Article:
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Small businesses have ‘greatest risk’ of cloud cyber attacks

Research conducted over a six-month period shows small businesses are at serious risk of having their data accessed by cybercriminals.

Melbourne-based cyber security group Lacework has released the third volume of its Cloud Threat Report, a semi-annual accounting of the ongoing cyber security threats impacting the cloud. They found that threat actors are broadening the scope of their efforts to gain illicit access to cloud data and resources.

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In addition to increased targeting of cloud platforms beyond AWS, Microsoft Azure and Google Cloud, malicious actors are rapidly adapting new attacks to target organisations in the cloud. As world governments issue warnings over the increasing cybercrime threat, the report’s findings highlight some of the most common threats businesses should protect against.

Small businesses, in particular, are at risk from cloud access brokers, who sell access to cloud accounts online. According to the report, 78% of SMEs observed by the Lacework Labs team had compliance violations within their cloud infrastructure, opening the door for attackers to gain initial access, escalate privileges and impact protected data.

Threat actors continue to show sophistication as they create and adapt new attacks to compromise the cloud, according to James Condon, director of research at Lacework.

“Organisations moving more data to cloud infrastructure need to be just as nimble, employing security best practices and modern tools with continuous monitoring to stay ahead of cybercriminals and keep critical information safe,” Mr Condon said.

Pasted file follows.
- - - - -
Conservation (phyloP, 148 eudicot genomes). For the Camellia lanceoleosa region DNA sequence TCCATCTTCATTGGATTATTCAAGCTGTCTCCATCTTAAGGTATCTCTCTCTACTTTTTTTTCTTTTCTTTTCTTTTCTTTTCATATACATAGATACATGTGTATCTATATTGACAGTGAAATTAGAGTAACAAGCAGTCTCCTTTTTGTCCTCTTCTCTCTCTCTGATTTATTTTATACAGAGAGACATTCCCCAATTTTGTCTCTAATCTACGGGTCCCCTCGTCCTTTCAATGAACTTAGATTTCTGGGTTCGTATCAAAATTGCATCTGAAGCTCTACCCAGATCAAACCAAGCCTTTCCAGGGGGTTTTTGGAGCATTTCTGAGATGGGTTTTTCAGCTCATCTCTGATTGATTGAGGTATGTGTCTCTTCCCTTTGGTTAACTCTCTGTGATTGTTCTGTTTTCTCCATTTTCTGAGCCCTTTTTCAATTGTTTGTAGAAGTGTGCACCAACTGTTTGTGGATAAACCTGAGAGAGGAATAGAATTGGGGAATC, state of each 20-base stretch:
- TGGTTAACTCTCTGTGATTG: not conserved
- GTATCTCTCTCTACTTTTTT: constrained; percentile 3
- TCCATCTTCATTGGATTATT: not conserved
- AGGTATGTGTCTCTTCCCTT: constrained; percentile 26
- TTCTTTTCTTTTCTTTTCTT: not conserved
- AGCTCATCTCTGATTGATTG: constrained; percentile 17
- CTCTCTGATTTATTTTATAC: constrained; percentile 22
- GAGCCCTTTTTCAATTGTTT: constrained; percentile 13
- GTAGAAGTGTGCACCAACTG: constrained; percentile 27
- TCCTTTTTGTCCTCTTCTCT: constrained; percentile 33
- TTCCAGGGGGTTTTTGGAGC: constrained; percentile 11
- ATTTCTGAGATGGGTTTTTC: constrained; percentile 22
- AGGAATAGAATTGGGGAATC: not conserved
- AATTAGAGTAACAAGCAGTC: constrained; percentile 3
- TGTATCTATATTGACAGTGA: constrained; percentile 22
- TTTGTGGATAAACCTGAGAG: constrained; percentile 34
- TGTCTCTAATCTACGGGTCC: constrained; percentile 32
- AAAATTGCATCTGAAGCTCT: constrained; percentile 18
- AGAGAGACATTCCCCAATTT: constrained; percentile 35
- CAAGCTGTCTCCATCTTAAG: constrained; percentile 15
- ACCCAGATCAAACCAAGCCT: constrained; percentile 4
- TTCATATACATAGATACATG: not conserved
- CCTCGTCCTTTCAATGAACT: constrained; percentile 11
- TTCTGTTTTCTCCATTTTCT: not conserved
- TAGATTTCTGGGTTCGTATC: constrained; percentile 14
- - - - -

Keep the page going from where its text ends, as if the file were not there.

This third instalment of the Cloud Threat Report highlights four key areas of cloud security: cloud security posture, vulnerabilities and software supply chain, runtime threats and Linux malware, and proactive defence and intelligence.

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From September 2021 to February 2022, the report found that despite being one of the largest cloud services providers, AWS accounts make up only 16% of overall hosting of illicit access for sale, while lesser-known companies like HostGator and Bluehost make up half.

Though corporate accounts are being offered for as low as US$300 and upwards of US$30,000, the average price of a compromised AWS account is roughly US$40. This high volume of lower-priced inventory indicates that attackers may be taking advantage of the increased compliance violations in small businesses and a lack of focus on securing consumer accounts.

Based on the findings of this report, Lacework Labs recommends that defenders evaluate security infrastructure against industry best practices and implement proactive defence and intelligence tools with active vulnerability monitoring.

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